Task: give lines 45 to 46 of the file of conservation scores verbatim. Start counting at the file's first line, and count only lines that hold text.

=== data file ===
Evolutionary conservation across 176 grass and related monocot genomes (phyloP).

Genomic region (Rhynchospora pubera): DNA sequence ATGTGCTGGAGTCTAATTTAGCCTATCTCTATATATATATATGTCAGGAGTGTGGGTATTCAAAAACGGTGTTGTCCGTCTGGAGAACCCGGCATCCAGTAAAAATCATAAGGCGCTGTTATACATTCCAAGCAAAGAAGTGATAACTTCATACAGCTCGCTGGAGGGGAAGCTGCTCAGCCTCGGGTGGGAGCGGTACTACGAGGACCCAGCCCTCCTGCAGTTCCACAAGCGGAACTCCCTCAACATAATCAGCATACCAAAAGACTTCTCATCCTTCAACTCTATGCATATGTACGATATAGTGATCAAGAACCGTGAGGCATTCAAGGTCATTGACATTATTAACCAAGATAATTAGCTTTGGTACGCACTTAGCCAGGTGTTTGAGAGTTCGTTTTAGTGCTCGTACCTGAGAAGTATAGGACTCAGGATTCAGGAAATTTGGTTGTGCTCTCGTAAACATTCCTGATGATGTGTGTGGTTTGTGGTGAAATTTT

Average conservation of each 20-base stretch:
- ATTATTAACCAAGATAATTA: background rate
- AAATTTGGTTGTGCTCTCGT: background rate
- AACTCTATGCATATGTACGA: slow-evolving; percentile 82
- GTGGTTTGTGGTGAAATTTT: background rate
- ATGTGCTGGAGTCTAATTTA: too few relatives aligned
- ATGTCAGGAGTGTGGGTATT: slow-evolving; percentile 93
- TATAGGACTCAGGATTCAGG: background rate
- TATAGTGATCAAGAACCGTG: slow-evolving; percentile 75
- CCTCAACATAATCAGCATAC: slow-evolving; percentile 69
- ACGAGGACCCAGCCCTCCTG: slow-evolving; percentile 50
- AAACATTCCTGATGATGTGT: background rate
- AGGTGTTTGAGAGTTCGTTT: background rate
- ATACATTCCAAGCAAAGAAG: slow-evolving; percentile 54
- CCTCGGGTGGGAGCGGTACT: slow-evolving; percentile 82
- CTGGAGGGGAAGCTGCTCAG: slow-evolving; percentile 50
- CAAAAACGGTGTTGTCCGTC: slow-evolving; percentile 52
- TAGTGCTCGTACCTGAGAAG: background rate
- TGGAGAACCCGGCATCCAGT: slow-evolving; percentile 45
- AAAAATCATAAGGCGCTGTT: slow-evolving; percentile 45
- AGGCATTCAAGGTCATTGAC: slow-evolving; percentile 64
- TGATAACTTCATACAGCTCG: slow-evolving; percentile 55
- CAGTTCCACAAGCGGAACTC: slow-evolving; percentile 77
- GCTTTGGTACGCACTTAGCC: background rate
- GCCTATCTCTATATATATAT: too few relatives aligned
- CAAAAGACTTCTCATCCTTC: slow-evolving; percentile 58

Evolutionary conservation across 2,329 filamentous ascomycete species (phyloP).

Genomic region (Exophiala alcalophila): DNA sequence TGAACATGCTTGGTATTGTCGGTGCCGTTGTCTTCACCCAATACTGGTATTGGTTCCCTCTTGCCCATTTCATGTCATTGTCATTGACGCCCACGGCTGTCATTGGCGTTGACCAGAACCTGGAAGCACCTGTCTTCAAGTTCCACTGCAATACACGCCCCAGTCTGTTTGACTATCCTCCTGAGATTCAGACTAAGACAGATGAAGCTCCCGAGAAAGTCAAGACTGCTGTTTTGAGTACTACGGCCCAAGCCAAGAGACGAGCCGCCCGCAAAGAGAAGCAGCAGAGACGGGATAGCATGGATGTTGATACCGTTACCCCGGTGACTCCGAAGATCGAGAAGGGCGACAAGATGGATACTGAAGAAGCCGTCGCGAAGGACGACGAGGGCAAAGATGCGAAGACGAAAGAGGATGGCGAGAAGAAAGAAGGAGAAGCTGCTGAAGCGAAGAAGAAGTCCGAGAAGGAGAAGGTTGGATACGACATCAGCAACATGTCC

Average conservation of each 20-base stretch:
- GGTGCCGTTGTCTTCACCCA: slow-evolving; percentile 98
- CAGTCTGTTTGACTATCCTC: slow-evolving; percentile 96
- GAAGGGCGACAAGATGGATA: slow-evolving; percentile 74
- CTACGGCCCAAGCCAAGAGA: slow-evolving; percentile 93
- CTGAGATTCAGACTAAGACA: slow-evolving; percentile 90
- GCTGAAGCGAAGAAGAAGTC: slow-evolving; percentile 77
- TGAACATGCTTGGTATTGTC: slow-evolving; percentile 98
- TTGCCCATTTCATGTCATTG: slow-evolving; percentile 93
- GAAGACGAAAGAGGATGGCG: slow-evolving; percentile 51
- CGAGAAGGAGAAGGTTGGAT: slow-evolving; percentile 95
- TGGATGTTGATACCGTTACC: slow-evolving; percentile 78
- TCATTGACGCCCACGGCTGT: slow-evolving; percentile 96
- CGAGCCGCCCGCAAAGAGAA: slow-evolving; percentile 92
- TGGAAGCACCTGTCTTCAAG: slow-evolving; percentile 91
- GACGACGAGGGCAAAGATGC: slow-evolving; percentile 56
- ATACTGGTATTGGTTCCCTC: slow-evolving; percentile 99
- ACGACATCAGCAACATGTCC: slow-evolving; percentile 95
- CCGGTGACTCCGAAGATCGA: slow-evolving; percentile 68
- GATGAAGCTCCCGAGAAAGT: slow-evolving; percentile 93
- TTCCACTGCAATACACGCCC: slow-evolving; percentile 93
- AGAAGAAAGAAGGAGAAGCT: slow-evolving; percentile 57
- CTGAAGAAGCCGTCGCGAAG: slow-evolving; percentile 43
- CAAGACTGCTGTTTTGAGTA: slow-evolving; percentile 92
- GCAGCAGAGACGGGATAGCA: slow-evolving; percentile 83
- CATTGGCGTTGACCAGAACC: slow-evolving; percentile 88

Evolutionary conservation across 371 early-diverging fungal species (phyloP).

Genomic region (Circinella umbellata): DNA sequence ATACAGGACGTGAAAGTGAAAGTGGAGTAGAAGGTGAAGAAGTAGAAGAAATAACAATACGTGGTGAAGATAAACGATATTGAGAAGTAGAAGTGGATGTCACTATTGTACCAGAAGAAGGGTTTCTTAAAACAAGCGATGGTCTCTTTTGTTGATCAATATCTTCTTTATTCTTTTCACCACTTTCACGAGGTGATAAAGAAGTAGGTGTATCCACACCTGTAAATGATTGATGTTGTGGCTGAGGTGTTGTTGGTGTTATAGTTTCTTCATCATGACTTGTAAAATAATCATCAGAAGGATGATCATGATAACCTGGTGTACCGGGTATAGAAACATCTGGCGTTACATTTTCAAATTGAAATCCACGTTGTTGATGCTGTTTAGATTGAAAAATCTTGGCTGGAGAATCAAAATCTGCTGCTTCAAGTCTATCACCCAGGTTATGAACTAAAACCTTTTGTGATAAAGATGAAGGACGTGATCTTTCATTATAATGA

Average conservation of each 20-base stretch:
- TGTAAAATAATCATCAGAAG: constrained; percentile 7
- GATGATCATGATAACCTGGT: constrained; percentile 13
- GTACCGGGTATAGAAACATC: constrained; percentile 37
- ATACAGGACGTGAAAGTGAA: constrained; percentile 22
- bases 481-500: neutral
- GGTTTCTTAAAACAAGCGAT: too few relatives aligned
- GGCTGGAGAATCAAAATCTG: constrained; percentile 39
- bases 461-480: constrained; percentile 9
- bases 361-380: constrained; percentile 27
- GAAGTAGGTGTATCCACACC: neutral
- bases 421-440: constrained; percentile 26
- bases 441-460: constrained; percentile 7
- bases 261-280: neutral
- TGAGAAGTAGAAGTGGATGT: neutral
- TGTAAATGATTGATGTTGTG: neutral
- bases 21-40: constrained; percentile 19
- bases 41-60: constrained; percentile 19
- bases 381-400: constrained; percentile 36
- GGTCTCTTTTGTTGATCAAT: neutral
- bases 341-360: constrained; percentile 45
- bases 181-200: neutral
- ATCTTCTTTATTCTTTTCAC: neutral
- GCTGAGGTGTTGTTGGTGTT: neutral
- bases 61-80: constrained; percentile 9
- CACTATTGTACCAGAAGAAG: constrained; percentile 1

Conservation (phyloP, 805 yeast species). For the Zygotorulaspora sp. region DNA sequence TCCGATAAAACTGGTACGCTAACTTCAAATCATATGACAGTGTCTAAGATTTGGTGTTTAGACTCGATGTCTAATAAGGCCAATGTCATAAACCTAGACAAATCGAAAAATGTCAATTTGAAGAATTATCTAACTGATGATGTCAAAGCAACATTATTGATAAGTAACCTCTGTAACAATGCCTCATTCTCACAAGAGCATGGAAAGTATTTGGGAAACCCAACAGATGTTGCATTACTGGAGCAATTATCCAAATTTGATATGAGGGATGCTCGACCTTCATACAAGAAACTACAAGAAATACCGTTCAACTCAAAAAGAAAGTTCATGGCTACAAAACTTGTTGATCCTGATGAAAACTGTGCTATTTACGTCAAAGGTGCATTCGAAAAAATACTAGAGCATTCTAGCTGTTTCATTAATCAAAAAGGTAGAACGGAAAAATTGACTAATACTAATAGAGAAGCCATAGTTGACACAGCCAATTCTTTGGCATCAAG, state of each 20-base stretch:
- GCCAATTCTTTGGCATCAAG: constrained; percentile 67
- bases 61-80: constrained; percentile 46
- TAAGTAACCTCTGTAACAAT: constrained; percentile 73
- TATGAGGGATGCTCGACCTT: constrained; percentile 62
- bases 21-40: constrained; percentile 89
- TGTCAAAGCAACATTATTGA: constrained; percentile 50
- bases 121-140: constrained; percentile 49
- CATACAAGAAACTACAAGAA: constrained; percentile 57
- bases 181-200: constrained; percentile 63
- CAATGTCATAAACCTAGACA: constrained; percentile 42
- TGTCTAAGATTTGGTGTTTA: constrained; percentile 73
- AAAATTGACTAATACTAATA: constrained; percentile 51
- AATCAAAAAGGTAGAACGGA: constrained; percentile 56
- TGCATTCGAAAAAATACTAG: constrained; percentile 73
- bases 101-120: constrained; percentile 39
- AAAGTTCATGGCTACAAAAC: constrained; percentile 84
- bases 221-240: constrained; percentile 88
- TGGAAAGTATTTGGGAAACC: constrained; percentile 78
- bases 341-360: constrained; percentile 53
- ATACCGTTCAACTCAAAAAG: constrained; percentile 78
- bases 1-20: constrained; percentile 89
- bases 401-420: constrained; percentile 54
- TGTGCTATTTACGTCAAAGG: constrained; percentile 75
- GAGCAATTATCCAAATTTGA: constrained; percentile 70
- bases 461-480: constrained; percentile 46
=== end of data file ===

- TGGAAGCACCTGTCTTCAAG: slow-evolving; percentile 91
- GACGACGAGGGCAAAGATGC: slow-evolving; percentile 56